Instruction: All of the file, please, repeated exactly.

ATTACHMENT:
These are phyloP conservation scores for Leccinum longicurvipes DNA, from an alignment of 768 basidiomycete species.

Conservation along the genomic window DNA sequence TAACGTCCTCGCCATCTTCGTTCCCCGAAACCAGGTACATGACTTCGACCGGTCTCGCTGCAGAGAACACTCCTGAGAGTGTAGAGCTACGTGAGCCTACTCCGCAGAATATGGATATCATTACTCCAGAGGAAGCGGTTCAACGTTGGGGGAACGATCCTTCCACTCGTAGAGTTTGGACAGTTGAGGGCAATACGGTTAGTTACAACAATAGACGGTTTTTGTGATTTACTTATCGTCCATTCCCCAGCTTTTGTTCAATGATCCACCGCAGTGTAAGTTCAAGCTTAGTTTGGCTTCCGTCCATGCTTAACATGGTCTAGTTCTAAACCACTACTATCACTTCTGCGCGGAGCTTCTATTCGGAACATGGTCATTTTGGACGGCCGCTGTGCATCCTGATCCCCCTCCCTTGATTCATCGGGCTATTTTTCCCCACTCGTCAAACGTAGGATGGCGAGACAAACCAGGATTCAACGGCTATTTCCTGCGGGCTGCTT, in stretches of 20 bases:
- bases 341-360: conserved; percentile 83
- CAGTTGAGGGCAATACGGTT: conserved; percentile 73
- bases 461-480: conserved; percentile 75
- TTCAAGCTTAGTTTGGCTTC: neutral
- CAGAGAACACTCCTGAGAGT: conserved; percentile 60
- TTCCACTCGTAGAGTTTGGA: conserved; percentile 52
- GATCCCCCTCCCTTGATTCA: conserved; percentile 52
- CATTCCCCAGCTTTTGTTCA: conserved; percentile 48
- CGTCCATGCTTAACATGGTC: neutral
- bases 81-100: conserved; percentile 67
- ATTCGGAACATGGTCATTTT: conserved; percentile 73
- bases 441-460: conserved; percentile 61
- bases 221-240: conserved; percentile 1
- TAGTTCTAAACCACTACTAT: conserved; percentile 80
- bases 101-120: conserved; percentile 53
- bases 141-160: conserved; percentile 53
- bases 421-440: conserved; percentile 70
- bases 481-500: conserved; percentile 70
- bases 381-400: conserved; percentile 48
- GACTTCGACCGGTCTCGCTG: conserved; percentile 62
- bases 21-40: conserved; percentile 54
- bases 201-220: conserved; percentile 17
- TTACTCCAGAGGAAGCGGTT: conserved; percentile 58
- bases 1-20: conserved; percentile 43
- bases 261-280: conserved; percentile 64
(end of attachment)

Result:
These are phyloP conservation scores for Leccinum longicurvipes DNA, from an alignment of 768 basidiomycete species.

Conservation along the genomic window DNA sequence TAACGTCCTCGCCATCTTCGTTCCCCGAAACCAGGTACATGACTTCGACCGGTCTCGCTGCAGAGAACACTCCTGAGAGTGTAGAGCTACGTGAGCCTACTCCGCAGAATATGGATATCATTACTCCAGAGGAAGCGGTTCAACGTTGGGGGAACGATCCTTCCACTCGTAGAGTTTGGACAGTTGAGGGCAATACGGTTAGTTACAACAATAGACGGTTTTTGTGATTTACTTATCGTCCATTCCCCAGCTTTTGTTCAATGATCCACCGCAGTGTAAGTTCAAGCTTAGTTTGGCTTCCGTCCATGCTTAACATGGTCTAGTTCTAAACCACTACTATCACTTCTGCGCGGAGCTTCTATTCGGAACATGGTCATTTTGGACGGCCGCTGTGCATCCTGATCCCCCTCCCTTGATTCATCGGGCTATTTTTCCCCACTCGTCAAACGTAGGATGGCGAGACAAACCAGGATTCAACGGCTATTTCCTGCGGGCTGCTT, in stretches of 20 bases:
- bases 341-360: conserved; percentile 83
- CAGTTGAGGGCAATACGGTT: conserved; percentile 73
- bases 461-480: conserved; percentile 75
- TTCAAGCTTAGTTTGGCTTC: neutral
- CAGAGAACACTCCTGAGAGT: conserved; percentile 60
- TTCCACTCGTAGAGTTTGGA: conserved; percentile 52
- GATCCCCCTCCCTTGATTCA: conserved; percentile 52
- CATTCCCCAGCTTTTGTTCA: conserved; percentile 48
- CGTCCATGCTTAACATGGTC: neutral
- bases 81-100: conserved; percentile 67
- ATTCGGAACATGGTCATTTT: conserved; percentile 73
- bases 441-460: conserved; percentile 61
- bases 221-240: conserved; percentile 1
- TAGTTCTAAACCACTACTAT: conserved; percentile 80
- bases 101-120: conserved; percentile 53
- bases 141-160: conserved; percentile 53
- bases 421-440: conserved; percentile 70
- bases 481-500: conserved; percentile 70
- bases 381-400: conserved; percentile 48
- GACTTCGACCGGTCTCGCTG: conserved; percentile 62
- bases 21-40: conserved; percentile 54
- bases 201-220: conserved; percentile 17
- TTACTCCAGAGGAAGCGGTT: conserved; percentile 58
- bases 1-20: conserved; percentile 43
- bases 261-280: conserved; percentile 64